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Denominational Influences on Socially Divisive Issues: Polarization or Continuity?

John P. Hoffmann and Alan S. Miller
Journal for the Scientific Study of Religion
Vol. 37, No. 3 (Sep., 1998), pp. 528-546
DOI: 10.2307/1388059
Stable URL: http://www.jstor.org/stable/1388059
Page Count: 19
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Denominational Influences on Socially Divisive Issues: Polarization or Continuity?
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Abstract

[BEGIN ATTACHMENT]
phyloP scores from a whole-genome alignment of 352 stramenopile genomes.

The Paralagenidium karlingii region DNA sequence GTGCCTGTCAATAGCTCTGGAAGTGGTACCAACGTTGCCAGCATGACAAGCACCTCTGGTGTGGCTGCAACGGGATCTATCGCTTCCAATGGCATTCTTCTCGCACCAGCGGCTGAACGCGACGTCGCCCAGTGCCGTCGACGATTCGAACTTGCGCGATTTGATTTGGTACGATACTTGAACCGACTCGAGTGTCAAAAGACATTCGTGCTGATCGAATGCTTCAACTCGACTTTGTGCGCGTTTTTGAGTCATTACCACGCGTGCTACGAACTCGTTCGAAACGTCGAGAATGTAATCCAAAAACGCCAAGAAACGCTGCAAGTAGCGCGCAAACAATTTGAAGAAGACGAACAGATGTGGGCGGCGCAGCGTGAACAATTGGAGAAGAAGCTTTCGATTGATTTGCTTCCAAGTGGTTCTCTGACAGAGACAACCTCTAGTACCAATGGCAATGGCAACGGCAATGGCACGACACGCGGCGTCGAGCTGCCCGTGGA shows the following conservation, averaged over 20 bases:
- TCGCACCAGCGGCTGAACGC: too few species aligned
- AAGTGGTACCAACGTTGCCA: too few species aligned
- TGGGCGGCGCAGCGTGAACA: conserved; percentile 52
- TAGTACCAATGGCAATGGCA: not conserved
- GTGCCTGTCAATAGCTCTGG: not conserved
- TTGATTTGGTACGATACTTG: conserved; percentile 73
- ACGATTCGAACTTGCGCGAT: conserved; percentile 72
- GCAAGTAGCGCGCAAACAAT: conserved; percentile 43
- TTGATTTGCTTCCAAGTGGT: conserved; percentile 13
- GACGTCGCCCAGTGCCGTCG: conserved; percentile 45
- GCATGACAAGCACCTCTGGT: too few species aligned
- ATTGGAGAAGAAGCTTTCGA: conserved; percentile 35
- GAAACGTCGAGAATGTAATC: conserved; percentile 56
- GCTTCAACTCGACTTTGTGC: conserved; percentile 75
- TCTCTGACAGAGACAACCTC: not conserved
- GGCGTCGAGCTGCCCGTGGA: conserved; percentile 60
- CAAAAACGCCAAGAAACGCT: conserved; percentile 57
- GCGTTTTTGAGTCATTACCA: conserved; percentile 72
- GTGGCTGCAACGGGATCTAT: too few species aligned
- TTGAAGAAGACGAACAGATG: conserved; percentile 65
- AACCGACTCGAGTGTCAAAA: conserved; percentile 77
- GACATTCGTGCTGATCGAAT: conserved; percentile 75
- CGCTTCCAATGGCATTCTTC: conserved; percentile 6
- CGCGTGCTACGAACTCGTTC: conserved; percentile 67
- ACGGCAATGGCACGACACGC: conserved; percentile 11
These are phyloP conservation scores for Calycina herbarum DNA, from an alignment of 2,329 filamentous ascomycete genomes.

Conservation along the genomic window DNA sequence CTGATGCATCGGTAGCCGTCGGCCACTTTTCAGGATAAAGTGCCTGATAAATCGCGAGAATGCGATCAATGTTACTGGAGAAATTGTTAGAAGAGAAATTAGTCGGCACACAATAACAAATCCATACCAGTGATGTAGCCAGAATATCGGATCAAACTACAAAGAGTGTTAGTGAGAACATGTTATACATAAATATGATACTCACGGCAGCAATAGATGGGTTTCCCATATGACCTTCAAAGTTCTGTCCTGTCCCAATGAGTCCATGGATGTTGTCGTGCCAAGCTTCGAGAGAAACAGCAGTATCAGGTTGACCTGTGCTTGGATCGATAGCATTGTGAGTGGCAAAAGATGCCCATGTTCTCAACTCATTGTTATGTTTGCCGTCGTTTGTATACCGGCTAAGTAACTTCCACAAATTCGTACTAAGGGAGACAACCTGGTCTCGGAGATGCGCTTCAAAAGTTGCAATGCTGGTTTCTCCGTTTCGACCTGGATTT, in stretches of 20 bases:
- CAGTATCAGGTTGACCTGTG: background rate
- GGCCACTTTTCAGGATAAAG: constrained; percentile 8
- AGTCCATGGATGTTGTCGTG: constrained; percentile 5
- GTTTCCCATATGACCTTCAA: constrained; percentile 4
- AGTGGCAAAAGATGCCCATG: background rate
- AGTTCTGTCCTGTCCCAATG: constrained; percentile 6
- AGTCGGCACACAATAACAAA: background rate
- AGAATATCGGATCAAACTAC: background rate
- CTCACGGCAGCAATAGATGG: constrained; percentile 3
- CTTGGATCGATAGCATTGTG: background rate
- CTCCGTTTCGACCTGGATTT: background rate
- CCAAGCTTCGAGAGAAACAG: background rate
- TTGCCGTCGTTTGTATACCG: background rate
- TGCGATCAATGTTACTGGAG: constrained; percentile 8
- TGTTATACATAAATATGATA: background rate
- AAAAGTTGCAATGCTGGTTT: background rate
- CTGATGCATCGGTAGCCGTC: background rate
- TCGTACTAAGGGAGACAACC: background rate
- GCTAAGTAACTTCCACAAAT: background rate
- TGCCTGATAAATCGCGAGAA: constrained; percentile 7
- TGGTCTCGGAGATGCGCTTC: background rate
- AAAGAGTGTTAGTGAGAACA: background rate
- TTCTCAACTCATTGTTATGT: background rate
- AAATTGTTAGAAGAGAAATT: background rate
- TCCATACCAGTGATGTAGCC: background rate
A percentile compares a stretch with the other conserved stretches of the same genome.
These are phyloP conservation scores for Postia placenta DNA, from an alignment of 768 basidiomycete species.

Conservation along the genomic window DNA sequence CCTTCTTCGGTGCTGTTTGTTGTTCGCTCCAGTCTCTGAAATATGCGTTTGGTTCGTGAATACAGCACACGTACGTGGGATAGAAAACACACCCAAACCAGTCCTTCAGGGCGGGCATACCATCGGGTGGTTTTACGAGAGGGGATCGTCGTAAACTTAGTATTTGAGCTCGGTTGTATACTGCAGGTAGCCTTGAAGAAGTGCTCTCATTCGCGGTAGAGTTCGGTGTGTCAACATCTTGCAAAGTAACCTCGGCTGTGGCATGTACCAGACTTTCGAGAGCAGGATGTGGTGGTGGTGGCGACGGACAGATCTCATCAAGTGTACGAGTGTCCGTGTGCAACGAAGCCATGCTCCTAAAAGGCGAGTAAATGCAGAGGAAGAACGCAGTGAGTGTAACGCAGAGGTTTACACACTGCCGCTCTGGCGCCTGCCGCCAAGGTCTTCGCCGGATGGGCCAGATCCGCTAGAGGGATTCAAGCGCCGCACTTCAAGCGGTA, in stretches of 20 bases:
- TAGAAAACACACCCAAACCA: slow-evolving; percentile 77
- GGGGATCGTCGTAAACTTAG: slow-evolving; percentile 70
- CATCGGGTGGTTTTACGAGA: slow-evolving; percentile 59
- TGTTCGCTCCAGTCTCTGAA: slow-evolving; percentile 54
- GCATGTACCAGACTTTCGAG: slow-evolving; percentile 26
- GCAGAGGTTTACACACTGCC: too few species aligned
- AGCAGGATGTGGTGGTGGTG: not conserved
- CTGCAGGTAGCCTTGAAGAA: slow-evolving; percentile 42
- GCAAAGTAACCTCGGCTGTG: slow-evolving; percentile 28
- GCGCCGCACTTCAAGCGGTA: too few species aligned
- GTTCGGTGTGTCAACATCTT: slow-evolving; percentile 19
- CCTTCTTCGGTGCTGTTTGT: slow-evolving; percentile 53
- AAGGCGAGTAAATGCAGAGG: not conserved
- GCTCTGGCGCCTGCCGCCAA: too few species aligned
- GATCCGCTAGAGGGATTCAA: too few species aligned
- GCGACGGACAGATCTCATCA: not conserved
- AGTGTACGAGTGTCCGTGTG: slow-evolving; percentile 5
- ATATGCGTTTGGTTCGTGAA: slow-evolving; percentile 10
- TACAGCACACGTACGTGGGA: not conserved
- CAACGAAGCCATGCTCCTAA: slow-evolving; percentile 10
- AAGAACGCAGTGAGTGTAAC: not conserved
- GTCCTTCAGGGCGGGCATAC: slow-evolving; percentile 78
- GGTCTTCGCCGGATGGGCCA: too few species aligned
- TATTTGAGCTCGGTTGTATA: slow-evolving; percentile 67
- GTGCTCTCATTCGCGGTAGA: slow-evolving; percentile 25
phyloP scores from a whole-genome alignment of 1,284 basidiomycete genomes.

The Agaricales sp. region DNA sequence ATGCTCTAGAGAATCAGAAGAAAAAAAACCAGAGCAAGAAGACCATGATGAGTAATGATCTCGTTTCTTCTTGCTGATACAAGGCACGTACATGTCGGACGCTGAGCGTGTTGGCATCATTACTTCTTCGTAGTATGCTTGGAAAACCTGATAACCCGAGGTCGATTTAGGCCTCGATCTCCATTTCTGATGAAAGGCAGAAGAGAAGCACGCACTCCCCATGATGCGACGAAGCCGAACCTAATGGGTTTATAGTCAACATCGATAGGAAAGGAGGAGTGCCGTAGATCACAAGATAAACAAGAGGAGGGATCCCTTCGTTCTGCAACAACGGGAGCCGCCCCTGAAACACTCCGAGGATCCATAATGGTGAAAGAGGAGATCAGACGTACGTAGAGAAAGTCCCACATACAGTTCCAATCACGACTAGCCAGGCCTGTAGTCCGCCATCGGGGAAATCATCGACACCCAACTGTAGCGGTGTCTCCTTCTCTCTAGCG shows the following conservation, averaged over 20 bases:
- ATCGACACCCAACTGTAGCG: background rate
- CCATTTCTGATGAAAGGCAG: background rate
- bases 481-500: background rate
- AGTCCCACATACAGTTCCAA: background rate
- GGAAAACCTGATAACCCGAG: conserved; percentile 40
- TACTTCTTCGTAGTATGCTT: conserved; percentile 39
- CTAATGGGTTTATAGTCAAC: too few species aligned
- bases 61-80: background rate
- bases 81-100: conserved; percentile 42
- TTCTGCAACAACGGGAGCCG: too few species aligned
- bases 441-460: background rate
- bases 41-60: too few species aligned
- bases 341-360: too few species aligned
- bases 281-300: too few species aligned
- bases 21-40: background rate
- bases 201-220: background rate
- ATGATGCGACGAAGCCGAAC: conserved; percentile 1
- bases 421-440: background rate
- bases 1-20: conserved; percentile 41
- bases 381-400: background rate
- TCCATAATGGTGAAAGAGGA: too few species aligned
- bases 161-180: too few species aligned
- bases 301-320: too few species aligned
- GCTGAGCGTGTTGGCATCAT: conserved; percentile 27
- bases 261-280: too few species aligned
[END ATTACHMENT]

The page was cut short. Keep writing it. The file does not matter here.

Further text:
Research on denominational affiliation and its influence on individual attitudes has increased recently due to widespread interest in whether the United States has become increasingly polarized on a variety of divisive social issues, even while demographic differences among denominations have decreased. However, recent empirical research has, in general, failed to support a polarization argument. Using 22 years of data from the General Social Surveys, we analyze changes over time in the relative variability and distribution of attitudes toward family issues (abortion, gender roles, and sexual behavior) within denominational groups after controlling for the effects of demographic covariates and church attendance. The results show that adjusted coefficients of variation and kurtoses have changed inconsistently. For example, although there has been a decreasing trend in relative variation about women's roles and premarital sex, measures of kurtosis fail to indicate a flattening or peaking of the distributions among denominational groups. However, attitudes toward abortion among conservative and moderate Protestants have become relatively more variable and have moved in the direction of bimodality as gauged by decreasing kurtoses. Similarly, moderate Protestants show increasing relative variability and movement toward bimodality with regard to attitudes toward homosexual relations. These results indicate that, except for a couple of notable examples, attitudes among members of denominational groups have not generally become more polarized over time.

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